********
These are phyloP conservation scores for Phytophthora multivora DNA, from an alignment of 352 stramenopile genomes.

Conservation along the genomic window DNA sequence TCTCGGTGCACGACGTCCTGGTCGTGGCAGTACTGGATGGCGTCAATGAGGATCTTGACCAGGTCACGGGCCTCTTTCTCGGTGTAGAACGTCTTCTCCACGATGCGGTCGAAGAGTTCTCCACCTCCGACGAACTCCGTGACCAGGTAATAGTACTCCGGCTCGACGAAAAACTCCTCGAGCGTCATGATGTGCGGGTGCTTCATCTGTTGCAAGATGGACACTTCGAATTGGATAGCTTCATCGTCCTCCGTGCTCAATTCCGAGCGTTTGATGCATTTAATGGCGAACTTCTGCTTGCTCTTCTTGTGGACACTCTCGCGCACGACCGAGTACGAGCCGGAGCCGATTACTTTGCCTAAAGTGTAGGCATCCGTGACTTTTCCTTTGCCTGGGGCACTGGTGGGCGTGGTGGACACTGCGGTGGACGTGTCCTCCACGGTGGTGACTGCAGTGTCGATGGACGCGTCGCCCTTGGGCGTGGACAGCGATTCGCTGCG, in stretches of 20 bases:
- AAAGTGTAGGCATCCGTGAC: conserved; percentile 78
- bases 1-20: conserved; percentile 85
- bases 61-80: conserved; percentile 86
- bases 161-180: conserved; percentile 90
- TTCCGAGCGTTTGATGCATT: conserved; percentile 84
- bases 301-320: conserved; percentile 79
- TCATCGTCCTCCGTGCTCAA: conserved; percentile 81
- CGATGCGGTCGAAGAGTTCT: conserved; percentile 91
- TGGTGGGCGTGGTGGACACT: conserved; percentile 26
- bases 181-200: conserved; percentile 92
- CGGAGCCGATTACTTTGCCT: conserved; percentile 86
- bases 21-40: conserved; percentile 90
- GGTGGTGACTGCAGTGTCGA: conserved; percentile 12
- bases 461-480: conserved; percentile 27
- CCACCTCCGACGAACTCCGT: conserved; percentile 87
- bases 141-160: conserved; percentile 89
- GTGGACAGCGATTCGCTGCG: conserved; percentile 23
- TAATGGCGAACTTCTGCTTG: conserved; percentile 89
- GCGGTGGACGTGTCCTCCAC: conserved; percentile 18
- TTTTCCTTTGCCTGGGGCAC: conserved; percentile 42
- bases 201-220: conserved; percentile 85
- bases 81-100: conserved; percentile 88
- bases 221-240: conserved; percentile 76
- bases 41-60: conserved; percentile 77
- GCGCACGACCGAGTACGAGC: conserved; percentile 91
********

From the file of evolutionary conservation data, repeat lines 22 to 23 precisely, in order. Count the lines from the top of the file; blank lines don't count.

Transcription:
- TTTTCCTTTGCCTGGGGCAC: conserved; percentile 42
- bases 201-220: conserved; percentile 85